Originally Posted by dtrounce
I have a somewhat similar setup:
* Chassis: Supermicro SC847A-R1400LPB - 36 hot-swap 3.5", plus 2 internal 3.5" drives in a 4U. 9x mini-SAS connectors for the 36 SATA drives
* Motherboard: Supermicro X8SAX: X58, 2x PCI-X, 1x PCI, 2x PCIe x16, 1x PCIe x1. 6x SATA - two for the 2x internal drives for RAID1 OS, 4x for hot-swap (needs a reverse mini-SAS breakout cable)
* Intel i7-920
* 2x6GB = 12GB RAM
* 2x RaidCORE BC4852 PCI-X (running final 3.3.1 firmware/drivers). Used just to provide 2x 8x = 16x SATA ports now. Note only 15 arrays/legacy drives are possible, regardless of the number of cards you have, as SCSI limits you to 15 devices in addition to the controller. Needs 4x reverse mini-SAS breakout cables
* 2x Supermicro AOC-SASLP-MV8 - provides 4x more mini-SAS for 16 more hot-swap drives (need 4x mini-SAS cables)
* Sabrent SiI3114 PCI card for 4x more SATA ports. Using just one port, to replace the 16th drive not usable with the RAIDCore
To use the RAIDCore controllers (even just for SATA ports, not RAID), you need either Windows or Linux for the host - those are the only RAIDCore drivers available. So I don't think you can run ESXi as the host. I think this also rules out most of the other options for a dedicated storage box running ZFS, e.g. FreeNAS (based on FreeBSD), Nexenta (based on OpenSolaris), etc.
I am running Windows Server 8/2012 beta as the host. You can run Hyper-V VMs, but in order to use more than 3 drives (plus the VHD for OS) you need a guest OS that runs the Hyper-V Integration components, only available for Windows and Linux. So again, you can't run nice ZFS-based systems in VMs. There are projects to port ZFS to Linux, which might work (either ZFS-FUSE, native Ubuntu, etc.) but these don't look stable and would be hard work to get up and running.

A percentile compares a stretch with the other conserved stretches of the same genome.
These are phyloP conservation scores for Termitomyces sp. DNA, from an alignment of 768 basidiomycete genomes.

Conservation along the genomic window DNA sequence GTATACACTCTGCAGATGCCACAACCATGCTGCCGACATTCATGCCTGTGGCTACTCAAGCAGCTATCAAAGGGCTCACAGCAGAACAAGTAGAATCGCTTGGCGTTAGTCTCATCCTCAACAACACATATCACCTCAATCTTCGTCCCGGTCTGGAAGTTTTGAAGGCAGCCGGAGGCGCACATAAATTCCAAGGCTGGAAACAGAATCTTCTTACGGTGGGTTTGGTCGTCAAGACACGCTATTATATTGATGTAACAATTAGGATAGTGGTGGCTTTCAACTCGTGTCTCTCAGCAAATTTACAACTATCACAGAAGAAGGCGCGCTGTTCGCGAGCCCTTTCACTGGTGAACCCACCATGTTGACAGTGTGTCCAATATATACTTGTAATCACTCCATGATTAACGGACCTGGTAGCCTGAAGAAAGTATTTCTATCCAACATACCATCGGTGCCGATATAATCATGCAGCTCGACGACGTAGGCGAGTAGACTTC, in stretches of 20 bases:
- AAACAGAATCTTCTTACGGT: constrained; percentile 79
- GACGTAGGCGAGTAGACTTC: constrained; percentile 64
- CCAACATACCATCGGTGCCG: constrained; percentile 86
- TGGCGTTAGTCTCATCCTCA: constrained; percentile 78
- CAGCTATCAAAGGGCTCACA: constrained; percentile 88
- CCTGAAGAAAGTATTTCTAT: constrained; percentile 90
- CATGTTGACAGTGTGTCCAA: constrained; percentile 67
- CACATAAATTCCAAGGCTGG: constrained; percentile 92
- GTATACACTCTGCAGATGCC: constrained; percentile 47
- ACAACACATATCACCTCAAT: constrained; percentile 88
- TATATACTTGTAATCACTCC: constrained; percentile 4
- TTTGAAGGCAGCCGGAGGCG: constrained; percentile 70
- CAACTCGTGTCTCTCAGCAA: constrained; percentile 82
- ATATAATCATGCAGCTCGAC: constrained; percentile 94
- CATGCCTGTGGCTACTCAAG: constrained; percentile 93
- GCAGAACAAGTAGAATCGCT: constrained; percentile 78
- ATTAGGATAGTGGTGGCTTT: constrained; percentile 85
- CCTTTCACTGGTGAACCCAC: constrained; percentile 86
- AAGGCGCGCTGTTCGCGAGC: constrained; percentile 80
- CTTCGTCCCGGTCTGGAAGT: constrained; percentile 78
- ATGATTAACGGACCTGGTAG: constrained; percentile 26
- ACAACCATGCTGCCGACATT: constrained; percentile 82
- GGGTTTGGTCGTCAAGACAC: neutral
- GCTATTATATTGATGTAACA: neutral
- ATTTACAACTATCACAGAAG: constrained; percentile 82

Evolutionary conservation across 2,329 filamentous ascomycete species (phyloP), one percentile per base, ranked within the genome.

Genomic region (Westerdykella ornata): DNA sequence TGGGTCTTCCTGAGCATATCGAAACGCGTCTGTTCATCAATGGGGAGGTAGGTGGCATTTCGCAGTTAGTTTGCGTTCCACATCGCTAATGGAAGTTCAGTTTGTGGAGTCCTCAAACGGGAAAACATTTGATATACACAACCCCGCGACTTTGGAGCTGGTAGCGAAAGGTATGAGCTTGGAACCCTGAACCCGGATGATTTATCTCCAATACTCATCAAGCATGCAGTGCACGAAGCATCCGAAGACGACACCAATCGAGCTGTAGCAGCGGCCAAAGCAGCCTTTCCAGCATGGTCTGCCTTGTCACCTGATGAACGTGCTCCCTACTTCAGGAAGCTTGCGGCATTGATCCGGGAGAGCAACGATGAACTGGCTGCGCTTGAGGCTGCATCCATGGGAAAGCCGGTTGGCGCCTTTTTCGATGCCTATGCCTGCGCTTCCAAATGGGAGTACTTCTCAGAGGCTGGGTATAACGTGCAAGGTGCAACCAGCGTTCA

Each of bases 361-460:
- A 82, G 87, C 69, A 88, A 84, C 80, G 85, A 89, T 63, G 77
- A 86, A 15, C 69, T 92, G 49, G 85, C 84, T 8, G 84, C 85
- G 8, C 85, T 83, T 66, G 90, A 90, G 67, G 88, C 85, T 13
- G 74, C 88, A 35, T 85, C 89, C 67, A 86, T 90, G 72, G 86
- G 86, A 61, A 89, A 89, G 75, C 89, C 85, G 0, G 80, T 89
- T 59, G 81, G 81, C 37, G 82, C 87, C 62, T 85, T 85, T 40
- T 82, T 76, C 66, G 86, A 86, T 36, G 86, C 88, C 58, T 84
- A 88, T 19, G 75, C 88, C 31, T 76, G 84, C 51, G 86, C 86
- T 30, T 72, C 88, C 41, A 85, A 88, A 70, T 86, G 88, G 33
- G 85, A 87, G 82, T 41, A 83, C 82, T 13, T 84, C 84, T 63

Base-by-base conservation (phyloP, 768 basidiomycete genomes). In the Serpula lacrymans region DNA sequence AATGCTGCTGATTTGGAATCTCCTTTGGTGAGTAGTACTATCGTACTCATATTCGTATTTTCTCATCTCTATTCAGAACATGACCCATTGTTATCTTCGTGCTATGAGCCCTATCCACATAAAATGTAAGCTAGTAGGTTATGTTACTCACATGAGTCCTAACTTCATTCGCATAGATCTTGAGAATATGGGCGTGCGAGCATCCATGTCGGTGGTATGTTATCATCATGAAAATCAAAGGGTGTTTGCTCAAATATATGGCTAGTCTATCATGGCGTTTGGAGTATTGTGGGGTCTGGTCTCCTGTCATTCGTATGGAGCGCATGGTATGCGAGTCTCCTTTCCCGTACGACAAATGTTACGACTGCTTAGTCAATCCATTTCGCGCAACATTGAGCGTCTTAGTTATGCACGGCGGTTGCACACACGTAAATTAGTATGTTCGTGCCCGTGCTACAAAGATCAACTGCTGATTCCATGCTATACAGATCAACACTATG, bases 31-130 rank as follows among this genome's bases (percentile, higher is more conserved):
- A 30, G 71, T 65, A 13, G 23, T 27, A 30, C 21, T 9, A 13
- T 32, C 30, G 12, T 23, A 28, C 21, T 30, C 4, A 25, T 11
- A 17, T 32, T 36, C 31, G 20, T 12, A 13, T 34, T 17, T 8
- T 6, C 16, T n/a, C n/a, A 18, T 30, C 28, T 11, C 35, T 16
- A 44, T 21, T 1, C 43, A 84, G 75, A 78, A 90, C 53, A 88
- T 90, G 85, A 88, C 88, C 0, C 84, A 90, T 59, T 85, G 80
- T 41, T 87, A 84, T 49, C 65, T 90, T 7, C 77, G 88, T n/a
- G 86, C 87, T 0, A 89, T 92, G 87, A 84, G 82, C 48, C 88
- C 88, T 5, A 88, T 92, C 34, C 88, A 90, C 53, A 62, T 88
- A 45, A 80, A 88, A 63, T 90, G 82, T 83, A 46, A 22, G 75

I want to run Windows DFS as well to keep this box in sync over a slow network link with another Windows Server box. So for a VM-based storage software, that would require exporting the volume from the VM to Windows as iSCSI - more complexity and points of failure. So I really want a good software RAID solution that can use all 36 drives and runs on Windows.
* Software RAID, to run across different the 6 controllers
* RAID5 at least. RAID6 is better
* Works with 36 disks
* Totally reliable, bug-free. ZFS looks like a really good option here with checksums.
* A single volume exported. Drive pooling would be ok too
* High performance - several hundred MB/sec (like RAIDCore native)
* Expandable, as I add and replace disks). RAIDCore has this
* Fast/smart rebuilds. ZFS has this, most others don't
Options I've considered/tested are:
* Traditional Windows software RAID. RAID5 only, speed is ok, well-tested and reliable. Not expandable, need to set up separate volumes on different slices to use different sized disks, no RAID6, no email alerts
* Windows Storage Spaces, with Server 2012. This looks like it should address the needs, but the actual product (at least in the current beta) is nowhere near the promise yet, either for stability or features. Testing shows terrible performance (20MB/sec), it still has bugs in the beta that makes it unusable (e.g. freezing, artificial limits), no alerts, no RAID6. It also doesn't rebalance data if you add drives. It's not yet even as useful as traditional software RAID
* FlexRAID. I was quite excited about this option. But testing with the current FlexRAID 2.0 update 6 would not start the storage pool correctly after a reboot, making the data inaccessible. Also it is $100 for parity and pooling, which would be fine if it was a well-tested product, not still a promising but buggy work-in-progress
* unRAID - not an option, no drivers for RAIDCore, only 20 disks. And expensive.
* SnapRAID - not realtime, command-line only
* BTRFS - experimental, no RAID5/6, Linux-based
ZFS looks like a really good option. But
* Not native for Windows. So requires the complexity of a VM, which requires Linux to use the RAIDCore cards. This requires a stable Linux-based ZFS system - I'm not sure that exists yet. Plus there is the danger as ZFS now is using virtualized disks (even it owns them) so there may be caching issues, where ZFS thinks it has written a block, but the host has cached it. And the complexity of iSCSI to use DFS.
* Less flexible than you think. You can't change the number of disks (vdevs) once it is created. So need to create up-front with 36x vdevs.
Any other thoughts on this?